When looking for naturally rich sources of cobalamin, better known as vitamin B12, most people turn to meats. Because the essential nutrient generally isn’t present in plants, vegetarians run the risk of deficiency, which can cause neurological symptoms from tingling toes to disorientation and memory problems. Many of these people therefore turn to synthetic supplements or certain algal products rich in B12, such as tablets made from the blue-green Chlorella species.
However, anyone looking for a B12 boost might find an even more palatable source of the important vitamin in certain teas treated with bacteria, Japanese chemists now show. Various bacteria can make B12, and the researchers confirmed substantial quantities of the vitamin B12 in Batabata-cha, a so-called fermented black tea.
Most Western black teas, such as Darjeeling and Keemun, fall into a category known as self-oxidized. For these products, tea harvesters spread freshly picked leaves on wire screens so they’ll wither, losing up to 70 percent of their moisture. The limp leaves then get passed under rollers. Tea enzymes released from cells within the leaves during the process begin what’s termed auto-oxidation, in which oxygen-driven chemical processes transform the green leaves into brown “fermented” leaves over a period of 30 minutes to a few hours.
For some Asian black teas, however, processors enlist bacteria to control the oxidation. Knowing that the microbes can introduce various other compounds into tea leaves, Hiromi Kittaka-Katsura of Kyoto Women’s University and her colleagues investigated whether B12 might be one of them. It’s a member of a family of cobalt-based compounds known as corrinoids. Kittaka-Katsura’s team had experience in such analyses, having recently confirmed the presence of B12 in Chlorella seaweed sold as tablets in Asian health food stores.
First the chemists brewed up some Batabata-cha. Then they used two different analytical techniques to confirm the presence of corrinoids in the liquid. When the scientists then ran the same tests on the type of B12 that’s used in dietary supplements and enriched foods, cyano-B12, the results matched those for one of the tea’s corrinoids. This confirmed that one of the tea products was indeed B12.
Reduces vitamin deficiency
To confirm that the body also recognizes the compound as B12, Kittaka-Katsura’s group substituted the tea for the drinking water administered to young-adult rats for 6 weeks. These animals had been raised on a vitamin B12–deficient diet. Other B12-deficient rats instead received regular water or water laced with cyano-B12.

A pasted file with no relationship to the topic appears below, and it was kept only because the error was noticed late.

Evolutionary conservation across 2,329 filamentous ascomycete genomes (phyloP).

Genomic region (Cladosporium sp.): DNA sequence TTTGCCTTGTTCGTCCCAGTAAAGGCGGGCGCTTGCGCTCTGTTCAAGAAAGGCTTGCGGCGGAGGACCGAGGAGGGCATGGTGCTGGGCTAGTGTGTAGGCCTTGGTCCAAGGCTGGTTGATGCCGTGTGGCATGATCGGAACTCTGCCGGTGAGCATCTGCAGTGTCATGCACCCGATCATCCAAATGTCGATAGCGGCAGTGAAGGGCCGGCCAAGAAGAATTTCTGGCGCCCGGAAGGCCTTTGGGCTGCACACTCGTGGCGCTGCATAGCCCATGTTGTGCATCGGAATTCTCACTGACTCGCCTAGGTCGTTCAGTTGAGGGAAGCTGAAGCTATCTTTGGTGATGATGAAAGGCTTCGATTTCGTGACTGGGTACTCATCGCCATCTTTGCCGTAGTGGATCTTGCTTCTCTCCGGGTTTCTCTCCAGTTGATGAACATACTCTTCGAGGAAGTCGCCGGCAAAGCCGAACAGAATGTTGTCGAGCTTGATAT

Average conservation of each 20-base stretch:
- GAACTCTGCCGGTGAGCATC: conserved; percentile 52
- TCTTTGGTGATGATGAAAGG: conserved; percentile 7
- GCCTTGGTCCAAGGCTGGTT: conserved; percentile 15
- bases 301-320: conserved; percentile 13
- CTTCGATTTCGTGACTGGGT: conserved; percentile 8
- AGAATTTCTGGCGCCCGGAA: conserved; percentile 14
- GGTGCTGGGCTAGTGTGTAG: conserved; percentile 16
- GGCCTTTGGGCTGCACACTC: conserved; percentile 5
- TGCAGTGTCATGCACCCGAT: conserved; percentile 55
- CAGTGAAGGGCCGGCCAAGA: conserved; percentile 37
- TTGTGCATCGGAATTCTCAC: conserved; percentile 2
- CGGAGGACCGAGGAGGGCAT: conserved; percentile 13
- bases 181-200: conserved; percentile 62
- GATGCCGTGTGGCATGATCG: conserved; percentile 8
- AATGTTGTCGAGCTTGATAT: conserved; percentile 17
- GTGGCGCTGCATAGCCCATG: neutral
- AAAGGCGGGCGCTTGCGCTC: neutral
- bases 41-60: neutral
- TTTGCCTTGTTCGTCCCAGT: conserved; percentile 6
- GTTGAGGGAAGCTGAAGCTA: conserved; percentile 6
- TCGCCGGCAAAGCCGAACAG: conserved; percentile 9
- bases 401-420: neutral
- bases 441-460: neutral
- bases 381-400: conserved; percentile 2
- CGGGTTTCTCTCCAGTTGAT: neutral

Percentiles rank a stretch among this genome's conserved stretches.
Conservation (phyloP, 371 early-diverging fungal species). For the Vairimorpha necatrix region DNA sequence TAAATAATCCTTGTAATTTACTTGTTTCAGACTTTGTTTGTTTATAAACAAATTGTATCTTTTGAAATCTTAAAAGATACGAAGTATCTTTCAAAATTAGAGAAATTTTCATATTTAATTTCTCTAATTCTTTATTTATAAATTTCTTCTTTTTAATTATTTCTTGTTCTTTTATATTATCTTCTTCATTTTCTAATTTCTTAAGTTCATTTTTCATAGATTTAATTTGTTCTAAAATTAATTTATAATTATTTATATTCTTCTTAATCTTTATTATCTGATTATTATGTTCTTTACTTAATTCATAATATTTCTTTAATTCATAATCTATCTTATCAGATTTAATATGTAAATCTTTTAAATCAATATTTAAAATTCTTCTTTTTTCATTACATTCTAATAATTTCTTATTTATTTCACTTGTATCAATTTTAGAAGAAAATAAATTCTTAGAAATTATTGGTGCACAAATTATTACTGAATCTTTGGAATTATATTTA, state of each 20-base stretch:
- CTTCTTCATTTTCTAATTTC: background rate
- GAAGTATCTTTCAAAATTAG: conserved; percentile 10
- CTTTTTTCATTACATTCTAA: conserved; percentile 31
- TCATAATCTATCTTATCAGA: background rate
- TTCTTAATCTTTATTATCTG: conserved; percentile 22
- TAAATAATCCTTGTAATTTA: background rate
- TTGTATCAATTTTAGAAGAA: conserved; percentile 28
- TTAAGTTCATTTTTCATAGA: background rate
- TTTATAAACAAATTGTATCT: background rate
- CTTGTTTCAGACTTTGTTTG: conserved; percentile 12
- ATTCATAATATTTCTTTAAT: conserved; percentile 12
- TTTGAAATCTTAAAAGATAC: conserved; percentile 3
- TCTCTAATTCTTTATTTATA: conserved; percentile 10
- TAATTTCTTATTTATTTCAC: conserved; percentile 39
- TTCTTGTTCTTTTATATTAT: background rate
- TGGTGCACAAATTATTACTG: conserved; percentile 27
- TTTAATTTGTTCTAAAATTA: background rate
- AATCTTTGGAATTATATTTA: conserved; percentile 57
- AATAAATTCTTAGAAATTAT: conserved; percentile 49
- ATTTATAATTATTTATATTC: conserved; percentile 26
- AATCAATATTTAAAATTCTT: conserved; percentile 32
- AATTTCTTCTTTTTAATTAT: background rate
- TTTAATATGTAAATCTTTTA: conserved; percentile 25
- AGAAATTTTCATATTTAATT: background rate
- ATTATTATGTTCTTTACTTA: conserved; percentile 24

Urine tests confirmed that the rodents drinking tea became decreasingly vitamin-deficient. In fact, they improved more than the rats receiving B12 supplements. Animals getting regular water stayed vitamin-deficient throughout the test. The tea-drinking rats also grew more rapidly than all the other rats. Kittaka-Katsura’s group concludes that the free form of B12 in the tea is absorbed more efficiently than the cyano-B12.
In fact, Kittaka-Katsura told Science News Online, her group’s tests indicate that ordinarily, 70 percent of the tea’s corrinoids exist as cyanocobalamin and the rest as methyl- or adenosyl-cobalamin–two forms of B12 that are more easily taken up and used by the body. However, she adds, because of the way her team prepared the tea for the animal-feeding trials, the cyano form was not present. The food scientist notes that this may explain why the tea’s B12 outperformed the cyano form provided as a supplement to some of the other rats.
Drinking even a liter or two of the tea, depending on its brewed strength, would deliver only about 20 to 40 nanograms of B12, the researchers note–far too little to satisfy the recommended daily intake of about 2.4 micrograms. However, Kittaka-Katsura’s team points out that it might be possible to create fermented-tea extracts as supplements more potent than such teas.
For now, she says her team is looking to confirm the tea’s B12 potency in tests with people.